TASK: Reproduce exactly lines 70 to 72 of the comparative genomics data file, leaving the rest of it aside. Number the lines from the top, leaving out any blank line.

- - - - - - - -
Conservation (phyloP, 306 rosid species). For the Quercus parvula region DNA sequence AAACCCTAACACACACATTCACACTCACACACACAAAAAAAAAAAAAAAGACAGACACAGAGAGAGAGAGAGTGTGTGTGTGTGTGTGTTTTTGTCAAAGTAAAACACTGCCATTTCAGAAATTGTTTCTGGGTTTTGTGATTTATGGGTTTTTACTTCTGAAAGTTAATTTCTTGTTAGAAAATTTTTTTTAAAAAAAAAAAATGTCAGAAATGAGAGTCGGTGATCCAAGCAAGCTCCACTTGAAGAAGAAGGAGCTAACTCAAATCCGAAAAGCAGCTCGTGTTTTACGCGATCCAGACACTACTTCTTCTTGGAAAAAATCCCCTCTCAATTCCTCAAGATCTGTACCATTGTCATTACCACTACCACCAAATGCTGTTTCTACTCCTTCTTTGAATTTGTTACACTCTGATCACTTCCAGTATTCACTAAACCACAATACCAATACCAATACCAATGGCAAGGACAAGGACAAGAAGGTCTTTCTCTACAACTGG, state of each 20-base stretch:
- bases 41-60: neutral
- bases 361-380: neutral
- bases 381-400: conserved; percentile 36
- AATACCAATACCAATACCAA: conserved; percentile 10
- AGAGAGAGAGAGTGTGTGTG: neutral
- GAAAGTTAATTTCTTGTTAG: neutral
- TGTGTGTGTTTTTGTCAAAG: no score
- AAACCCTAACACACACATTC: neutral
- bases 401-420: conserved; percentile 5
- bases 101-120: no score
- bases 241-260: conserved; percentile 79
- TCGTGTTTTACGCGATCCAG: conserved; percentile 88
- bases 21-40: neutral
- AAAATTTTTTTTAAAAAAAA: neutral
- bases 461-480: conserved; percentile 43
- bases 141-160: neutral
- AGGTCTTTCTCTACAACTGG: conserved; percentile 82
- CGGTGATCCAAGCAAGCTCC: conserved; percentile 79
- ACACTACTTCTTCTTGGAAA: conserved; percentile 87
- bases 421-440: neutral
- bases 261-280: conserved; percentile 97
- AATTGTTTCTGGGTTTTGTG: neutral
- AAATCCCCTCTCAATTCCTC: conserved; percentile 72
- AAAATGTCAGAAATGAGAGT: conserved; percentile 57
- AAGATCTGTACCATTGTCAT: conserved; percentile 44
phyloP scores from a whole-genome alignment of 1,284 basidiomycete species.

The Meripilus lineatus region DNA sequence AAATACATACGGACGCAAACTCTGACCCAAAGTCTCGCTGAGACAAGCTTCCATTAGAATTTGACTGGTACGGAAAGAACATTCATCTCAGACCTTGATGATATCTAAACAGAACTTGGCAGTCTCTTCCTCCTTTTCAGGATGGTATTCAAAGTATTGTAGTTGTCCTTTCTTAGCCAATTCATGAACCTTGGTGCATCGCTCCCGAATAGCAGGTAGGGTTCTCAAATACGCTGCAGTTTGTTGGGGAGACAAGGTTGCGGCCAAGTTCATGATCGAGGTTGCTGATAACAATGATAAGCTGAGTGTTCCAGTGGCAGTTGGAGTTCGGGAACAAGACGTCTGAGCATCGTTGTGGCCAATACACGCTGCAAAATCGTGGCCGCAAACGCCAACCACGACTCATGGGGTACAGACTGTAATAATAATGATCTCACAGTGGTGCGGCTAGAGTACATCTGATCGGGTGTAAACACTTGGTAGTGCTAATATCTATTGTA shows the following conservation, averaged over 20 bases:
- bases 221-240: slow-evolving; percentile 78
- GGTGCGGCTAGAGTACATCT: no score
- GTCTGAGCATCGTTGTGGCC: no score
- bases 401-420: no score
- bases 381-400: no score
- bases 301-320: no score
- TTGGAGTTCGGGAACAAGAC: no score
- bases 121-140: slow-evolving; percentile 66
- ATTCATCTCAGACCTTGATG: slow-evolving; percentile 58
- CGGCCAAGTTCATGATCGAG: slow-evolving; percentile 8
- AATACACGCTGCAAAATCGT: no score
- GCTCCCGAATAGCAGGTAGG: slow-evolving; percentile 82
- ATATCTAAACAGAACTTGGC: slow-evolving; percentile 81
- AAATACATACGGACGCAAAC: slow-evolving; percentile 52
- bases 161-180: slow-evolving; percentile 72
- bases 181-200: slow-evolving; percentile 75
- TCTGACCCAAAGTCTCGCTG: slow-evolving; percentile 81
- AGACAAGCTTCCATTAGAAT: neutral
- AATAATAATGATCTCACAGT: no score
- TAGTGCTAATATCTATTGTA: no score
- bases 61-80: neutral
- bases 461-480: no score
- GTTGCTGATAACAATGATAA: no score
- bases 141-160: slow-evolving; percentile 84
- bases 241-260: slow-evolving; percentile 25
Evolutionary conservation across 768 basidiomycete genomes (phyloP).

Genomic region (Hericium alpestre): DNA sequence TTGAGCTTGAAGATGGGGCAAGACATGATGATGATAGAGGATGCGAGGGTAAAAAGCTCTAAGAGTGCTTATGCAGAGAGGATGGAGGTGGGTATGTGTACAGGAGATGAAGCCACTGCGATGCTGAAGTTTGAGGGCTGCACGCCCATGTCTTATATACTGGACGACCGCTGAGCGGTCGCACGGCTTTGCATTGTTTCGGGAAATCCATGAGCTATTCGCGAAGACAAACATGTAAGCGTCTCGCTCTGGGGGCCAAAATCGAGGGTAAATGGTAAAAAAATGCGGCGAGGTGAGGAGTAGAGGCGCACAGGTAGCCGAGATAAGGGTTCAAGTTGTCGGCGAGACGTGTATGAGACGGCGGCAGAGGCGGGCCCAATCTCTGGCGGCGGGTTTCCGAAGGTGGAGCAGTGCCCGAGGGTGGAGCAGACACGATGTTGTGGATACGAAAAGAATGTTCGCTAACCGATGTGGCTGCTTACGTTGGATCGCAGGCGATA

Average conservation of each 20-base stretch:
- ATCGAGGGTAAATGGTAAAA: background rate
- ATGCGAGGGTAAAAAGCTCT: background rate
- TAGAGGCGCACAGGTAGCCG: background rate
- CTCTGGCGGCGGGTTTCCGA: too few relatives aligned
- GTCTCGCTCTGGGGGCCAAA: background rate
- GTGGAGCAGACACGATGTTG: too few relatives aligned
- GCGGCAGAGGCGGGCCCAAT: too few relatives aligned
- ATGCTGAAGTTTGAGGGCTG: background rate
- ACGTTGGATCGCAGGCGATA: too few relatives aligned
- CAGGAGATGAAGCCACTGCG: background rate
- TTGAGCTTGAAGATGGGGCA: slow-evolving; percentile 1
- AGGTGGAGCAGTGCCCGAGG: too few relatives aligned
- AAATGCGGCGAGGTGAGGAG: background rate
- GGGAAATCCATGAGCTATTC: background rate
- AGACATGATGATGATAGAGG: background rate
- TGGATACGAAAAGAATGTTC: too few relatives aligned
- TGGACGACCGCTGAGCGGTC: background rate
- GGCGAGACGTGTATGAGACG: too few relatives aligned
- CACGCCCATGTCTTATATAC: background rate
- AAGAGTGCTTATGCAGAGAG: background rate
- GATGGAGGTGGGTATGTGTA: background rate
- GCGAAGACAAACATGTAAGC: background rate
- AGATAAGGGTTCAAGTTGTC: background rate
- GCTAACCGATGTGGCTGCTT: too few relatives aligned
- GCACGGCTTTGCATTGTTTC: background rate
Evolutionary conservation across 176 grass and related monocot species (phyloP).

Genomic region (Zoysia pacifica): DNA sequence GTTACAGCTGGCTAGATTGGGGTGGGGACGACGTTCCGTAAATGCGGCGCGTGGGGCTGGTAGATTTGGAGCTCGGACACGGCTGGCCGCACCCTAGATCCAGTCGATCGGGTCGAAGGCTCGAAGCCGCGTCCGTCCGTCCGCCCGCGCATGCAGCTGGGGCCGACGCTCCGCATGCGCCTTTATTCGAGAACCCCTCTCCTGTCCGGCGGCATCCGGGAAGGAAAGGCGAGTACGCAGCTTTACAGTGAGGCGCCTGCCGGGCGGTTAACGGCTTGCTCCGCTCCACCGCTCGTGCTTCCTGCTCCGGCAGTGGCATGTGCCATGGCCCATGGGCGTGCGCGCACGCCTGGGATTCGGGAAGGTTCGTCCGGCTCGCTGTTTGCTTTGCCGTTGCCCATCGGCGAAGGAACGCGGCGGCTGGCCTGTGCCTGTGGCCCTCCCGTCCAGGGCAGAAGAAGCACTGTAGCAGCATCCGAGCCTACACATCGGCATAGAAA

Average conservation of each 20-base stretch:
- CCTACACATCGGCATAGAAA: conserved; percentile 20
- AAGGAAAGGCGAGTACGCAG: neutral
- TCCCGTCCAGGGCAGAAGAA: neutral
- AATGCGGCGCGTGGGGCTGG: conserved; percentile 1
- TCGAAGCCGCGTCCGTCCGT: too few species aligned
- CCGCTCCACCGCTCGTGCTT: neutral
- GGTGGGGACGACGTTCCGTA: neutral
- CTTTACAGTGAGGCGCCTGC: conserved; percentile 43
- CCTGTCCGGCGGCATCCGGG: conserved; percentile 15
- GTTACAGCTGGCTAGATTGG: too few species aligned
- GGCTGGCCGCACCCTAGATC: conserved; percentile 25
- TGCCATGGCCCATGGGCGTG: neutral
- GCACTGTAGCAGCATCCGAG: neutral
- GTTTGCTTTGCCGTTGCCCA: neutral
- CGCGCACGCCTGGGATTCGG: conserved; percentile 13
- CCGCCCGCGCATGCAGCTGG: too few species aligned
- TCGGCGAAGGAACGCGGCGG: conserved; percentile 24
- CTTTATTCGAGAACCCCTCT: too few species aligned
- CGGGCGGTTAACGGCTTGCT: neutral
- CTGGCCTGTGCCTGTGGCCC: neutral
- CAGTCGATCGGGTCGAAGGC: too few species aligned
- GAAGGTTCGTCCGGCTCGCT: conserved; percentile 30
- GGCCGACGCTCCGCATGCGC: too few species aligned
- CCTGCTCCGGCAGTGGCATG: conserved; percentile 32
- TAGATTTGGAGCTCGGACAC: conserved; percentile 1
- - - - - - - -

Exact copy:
- GGGAAATCCATGAGCTATTC: background rate
- AGACATGATGATGATAGAGG: background rate
- TGGATACGAAAAGAATGTTC: too few relatives aligned